Thursday, November 17, 2011

Another feckless prediction...  

Fertilizer prices may have peaked. 

No, seriously. 

Aaron and I are revising our P & K apps in light of the outcome of our cash rent negotiations. My pattern has been to simply slow the buildup on fields that need it.

But whether the Fertilizer Oligopoly can repeat their slowdown to limit supplies is to be seen.

According to the International Fertilizer Industry Association (IFA), there are currently 250 fertilizer production capacity expansion projects under way globally and planned investments of approximately $88 billion through until 2015, including huge projects in China, the Middle East and Latin America.
Among the minerals, nitrogen production capacity is growing particularly quickly.
Capacity is seen 19% higher at 229.6 mmt by 2015, driven by expansion in China, India and Latin America, where authorities are seeking to increase self sufficiency and in Africa, where there are the most accessible deposits, according to the IFA.
Meanwhile, regarding urea, the Middle East and North Africa are set to become more important because of the energy cost advantages.
"New capacity is being built to take advantage of cheap gas in Qatar Saudi Arabia and Iran, among other spots," said Calum Findlay of UK fertilizer merchant Gleadell Agriculture.
Another area in which heavy investments are being made is potash and, as a result, large potash surpluses are expected from 2015 onward, according to the IFA. Canada will have the biggest surplus, providing a readily available source of potassium for U.S. farmers. By 2015, North America will produce 39% of the world's potash.
In the area of phosphates, rock mining capacity is expected to grow 26% between 2010 and 2015 with the largest growth areas in Africa, which has the most readily accessible reserves.
In the short term, phosphoric acid supply remains tight but that should ease in the next three to four years as 34 new plants are planned for completion between 2010 and 2015.
With food and feedstuff prices still near all-time highs, demand for fertilizers remains buoyant. But affordability will keep a lid on demand. That's because, at current levels, fertilizer prices are around 30% higher than what is considered a natural equilibrium point against agricultural commodity prices, according to CRU analysis. [More]

Another curious development is the glut of crude in the Midwest and the unusual reaction.

The decision to reverse the flow of a key oil pipeline should alleviate a supply bottleneck that has trapped crude in the Central U.S. for the better part of this year.
It will also raise the price of oil in the U.S., and could restore some of the lost legitimacy of the main U.S. crude benchmark.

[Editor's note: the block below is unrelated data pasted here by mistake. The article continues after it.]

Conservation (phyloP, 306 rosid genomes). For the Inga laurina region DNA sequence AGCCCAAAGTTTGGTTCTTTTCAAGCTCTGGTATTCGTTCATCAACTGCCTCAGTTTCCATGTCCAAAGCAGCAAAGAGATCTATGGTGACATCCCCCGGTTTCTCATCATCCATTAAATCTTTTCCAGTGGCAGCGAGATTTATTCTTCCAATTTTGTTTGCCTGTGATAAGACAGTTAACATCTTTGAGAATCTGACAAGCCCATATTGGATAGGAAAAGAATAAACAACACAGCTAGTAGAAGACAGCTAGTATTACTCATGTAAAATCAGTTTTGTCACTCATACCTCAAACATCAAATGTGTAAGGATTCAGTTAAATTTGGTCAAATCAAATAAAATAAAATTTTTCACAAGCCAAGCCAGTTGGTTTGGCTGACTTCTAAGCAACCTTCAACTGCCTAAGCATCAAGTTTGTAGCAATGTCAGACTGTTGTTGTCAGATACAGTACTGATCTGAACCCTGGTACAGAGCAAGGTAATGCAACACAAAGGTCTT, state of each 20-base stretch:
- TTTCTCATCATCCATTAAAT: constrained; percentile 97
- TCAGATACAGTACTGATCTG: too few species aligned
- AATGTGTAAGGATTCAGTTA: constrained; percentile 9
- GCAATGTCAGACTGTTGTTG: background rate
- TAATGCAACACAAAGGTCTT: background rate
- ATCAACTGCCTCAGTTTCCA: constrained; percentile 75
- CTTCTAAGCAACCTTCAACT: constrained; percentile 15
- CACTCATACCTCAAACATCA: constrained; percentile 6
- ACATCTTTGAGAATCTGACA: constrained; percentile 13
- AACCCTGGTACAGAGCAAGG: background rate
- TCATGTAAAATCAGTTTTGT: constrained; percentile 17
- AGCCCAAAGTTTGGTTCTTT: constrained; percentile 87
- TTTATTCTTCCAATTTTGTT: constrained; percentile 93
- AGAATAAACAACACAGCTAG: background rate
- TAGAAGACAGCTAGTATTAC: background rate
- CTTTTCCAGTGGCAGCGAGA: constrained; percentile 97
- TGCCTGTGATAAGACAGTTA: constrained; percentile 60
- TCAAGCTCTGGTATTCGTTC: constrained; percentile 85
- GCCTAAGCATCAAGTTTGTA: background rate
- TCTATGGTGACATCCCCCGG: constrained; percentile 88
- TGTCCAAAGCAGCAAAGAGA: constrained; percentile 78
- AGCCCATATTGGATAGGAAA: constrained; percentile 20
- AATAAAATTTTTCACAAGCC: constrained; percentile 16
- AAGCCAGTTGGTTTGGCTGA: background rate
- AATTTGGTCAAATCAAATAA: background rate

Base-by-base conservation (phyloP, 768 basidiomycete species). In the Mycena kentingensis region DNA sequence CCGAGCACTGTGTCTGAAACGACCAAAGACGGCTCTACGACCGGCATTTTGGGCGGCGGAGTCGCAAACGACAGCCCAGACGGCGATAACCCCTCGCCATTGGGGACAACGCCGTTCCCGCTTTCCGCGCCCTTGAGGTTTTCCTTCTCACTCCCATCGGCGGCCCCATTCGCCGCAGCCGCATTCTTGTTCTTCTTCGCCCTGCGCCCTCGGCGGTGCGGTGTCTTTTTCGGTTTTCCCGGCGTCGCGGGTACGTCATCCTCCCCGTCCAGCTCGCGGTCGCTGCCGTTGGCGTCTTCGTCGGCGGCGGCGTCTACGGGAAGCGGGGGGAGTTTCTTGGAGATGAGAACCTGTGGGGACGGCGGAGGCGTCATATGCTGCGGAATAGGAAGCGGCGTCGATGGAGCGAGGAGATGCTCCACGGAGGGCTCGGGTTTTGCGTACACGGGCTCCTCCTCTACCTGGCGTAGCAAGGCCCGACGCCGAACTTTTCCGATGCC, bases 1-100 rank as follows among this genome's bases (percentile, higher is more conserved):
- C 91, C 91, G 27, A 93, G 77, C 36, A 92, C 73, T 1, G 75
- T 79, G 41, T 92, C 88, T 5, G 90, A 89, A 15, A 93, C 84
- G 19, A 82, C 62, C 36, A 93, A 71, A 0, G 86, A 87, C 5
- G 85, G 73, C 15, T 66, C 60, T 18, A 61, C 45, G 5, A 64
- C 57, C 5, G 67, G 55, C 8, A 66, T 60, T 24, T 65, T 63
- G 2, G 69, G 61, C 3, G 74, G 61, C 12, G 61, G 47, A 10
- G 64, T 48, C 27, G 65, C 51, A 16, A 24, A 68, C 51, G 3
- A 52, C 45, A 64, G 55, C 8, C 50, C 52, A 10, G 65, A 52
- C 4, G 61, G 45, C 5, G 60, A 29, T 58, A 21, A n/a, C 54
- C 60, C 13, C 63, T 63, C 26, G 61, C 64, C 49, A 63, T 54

Benchmark crude on the New York Mercantile Exchange jumped above $102 a barrel after Wednesday's announcement that Enbridge Inc. (ENB) and Enterprise Products Partners LP (EPD) would reverse the direction of the Seaway pipeline to transport crude from the oil hub of Cushing, Okla., to refiners on the Gulf Coast.
The reversal should help drain the brimming tanks of oil in the Midwest, where elevated inventories and a shortage of outgoing pipelines have depressed the price of crude on the Nymex, also called West Texas Intermediate, compared with Europe's Brent benchmark for much of this year.
Pending regulatory approval, the 500-mile pipeline could ship an initial 150,000 barrels of oil a day from Cushing to the Houston-area refining market by the second quarter of next year, Enbridge and Enterprise said.
After pump station additions and modifications, the capacity could rise to 400,000 barrels a day by early 2013, the two companies said.
That flow should help reduce oil inventories in the Midwest, which have been elevated for much of the year. Over the past 12 months, commercial crude held in storage in the Midwest has risen 4% to 91.2 million barrels last week, according to Department of Energy data.
"It enables the increasing amount of oil production to get to the refining centers on the Gulf coast in an economical way," said Andy Lipow, president of the Houston oil-industry consultancy Lipow Oil Associates.
Seaway isn't the only pipeline in the works that will transport crude out of the Midwest. TransCanada Corp.'s (TRP) expansion of its Keystone pipeline, which carries Canadian crude into Cushing, will offer an outlet to the Gulf Coast as well. [More]
I am embarrassed to say I thought they were one-way pipelines.


Anonymous said...

John where your rental costs down that much that you will change fertilizer plans?

John Phipps said...

Good one.

Just the opposite.